Reanimated Lavender Granola Switchblade Nun rides again.

Wednesday, May 17, 2017

Book Review : "Lone Wolf"

Lone WolfLone Wolf by Jodi Picoult

My rating: 3 of 5 stars

Some things about this novel bugged the heck out of me, first among them the seemingly mandatory shifting point of view. Does anyone write single POV anymore? This book changes POV every time there is a new character, doing so well past the mid-point of the book (and even at the end, but that was okay. You'll see.) There were several times when I had to flip back to remind myself who was the narrator of the moment.

Another thing I hated was the silly names. Helen Bedd? There's one chapter where it's Stupid Character Name Jamboree time. I didn't see any point to it, just Picoult amusing herself or something.

However, all of that said, there is a reason why I keep returning to this author even though she makes me nutty sometimes. She is really good at portraying families in crisis. In addition, when she chooses to write about animals, she obviously does her homework first and the result is both fascinating and enlightening. In "Leaving Time" it was elephants; here it's wolves. Luke Warren is a man who leaves his family for two years to go into the wilds of eastern Canada to insinuate himself into a wild wolf pack. What happens there, and what it ultimately means for everyone who loves him, is top drawer stuff. This novel is also about making an end of life decision. Who makes the call, and what guides them?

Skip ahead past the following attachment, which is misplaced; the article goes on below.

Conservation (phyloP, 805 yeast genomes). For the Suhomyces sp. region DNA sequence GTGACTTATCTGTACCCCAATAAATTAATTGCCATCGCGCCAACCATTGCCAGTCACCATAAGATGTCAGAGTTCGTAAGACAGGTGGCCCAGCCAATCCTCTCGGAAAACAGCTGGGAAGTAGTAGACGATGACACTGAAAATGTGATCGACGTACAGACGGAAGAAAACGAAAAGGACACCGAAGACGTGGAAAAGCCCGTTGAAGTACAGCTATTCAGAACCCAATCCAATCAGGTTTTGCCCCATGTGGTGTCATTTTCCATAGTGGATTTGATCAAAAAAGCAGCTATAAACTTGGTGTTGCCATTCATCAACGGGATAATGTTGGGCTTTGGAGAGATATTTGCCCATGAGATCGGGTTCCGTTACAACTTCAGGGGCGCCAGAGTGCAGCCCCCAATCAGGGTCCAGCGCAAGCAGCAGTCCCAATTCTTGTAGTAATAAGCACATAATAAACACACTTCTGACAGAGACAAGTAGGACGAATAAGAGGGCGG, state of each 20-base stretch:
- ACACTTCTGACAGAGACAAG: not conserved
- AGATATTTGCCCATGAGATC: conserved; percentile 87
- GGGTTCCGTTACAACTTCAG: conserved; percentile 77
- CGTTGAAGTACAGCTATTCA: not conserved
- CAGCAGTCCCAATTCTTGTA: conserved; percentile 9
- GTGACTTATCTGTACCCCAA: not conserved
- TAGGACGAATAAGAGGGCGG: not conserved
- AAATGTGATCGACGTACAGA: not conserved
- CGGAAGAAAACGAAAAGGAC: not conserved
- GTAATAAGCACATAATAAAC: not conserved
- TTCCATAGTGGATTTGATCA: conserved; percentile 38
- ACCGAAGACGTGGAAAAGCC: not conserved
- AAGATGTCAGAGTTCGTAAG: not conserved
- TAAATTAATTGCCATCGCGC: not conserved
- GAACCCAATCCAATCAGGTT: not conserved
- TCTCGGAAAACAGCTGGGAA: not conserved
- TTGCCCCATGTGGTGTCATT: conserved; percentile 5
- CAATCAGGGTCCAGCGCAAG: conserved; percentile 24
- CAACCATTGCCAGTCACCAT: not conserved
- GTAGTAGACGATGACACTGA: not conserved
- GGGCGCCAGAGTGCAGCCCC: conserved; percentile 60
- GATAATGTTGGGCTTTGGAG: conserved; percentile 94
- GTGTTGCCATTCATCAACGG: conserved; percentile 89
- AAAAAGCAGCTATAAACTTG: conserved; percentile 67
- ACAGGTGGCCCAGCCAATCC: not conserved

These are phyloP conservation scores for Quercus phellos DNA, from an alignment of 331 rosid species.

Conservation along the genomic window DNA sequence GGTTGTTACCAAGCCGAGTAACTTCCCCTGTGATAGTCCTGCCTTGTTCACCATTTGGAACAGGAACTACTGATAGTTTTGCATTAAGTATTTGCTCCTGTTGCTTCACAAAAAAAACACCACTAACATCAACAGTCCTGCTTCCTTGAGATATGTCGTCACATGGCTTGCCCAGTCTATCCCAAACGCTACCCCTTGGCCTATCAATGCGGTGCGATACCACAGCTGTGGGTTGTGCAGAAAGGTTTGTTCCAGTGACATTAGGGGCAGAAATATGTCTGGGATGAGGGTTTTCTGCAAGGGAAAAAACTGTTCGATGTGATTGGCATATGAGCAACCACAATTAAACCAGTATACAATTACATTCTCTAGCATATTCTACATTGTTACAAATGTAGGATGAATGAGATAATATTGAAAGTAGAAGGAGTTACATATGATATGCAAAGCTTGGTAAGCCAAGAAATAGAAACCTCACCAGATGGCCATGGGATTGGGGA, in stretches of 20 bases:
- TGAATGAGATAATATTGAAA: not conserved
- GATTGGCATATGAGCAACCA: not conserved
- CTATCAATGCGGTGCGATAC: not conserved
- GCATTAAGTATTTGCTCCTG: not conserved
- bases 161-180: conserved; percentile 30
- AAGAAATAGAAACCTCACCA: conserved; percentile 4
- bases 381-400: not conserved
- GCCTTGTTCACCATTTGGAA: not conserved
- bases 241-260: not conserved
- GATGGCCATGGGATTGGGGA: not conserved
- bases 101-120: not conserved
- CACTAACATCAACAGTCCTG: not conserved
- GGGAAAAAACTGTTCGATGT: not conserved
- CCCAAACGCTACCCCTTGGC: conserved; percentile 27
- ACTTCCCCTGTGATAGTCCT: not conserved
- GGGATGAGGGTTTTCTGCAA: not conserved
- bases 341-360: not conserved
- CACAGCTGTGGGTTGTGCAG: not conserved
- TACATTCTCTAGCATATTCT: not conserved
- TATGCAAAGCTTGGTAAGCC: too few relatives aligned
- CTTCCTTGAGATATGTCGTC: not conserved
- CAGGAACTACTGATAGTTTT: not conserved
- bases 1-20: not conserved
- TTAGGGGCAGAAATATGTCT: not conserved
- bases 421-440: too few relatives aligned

All in all, I liked the book and do recommend it, but with reservations if, like me, you aren't a fan of continually shifting narration.

View all my reviews


  1. Shay--You are definitely right about Picoult and the research she does. I learned a lot about wolves from that book, and about elephants when I read "Leaving Time."

    Apparently I'm "easy" when it comes to book. I probably gobble them down so fast, no discernment is possible...

  2. I truly hate that shifting point of view thing. To me, in most cases anyway, it interrupts the narrative flow, sometimes to the point where you feel you are reading two or three separate books. I don't mind a little of it, but when it's constant, I usually lose interest. And Helen Bedd??? Really?? Like Myra Mains,that joke was ancient when I was in grade school(MANY years ago.) But good that you found enough of interest here to redeem such superficiality.

    As always Shay, a spot-on and informative review.


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